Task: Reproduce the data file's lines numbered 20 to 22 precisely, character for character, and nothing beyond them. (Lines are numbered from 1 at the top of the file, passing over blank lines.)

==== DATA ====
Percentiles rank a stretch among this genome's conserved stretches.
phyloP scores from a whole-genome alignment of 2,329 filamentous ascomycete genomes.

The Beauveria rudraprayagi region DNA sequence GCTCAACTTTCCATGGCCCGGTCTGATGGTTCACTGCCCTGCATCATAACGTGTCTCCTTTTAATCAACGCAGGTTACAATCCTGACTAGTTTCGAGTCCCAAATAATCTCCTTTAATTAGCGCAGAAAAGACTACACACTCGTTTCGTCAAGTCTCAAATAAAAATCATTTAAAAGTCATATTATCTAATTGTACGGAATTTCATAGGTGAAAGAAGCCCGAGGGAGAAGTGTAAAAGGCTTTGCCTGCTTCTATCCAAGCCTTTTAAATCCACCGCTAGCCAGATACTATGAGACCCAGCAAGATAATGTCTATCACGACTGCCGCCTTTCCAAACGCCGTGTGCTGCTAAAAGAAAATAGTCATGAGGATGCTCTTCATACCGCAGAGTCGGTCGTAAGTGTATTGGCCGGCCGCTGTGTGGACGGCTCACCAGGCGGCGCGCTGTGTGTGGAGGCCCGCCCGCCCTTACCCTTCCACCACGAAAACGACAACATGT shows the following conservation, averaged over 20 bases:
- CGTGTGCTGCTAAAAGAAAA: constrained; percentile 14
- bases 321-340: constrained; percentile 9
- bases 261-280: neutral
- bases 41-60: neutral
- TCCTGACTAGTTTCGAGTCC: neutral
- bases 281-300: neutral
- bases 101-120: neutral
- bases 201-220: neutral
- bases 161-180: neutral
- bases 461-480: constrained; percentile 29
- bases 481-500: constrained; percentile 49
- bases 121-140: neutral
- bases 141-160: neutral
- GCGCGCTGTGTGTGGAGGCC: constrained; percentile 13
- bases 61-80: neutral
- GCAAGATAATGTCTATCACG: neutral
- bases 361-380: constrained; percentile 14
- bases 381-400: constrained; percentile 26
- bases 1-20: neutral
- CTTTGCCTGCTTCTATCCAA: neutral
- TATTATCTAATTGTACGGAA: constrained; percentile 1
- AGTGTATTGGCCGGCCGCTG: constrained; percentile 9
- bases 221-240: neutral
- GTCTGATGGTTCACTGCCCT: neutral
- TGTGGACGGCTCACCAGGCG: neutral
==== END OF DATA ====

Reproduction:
- bases 361-380: constrained; percentile 14
- bases 381-400: constrained; percentile 26
- bases 1-20: neutral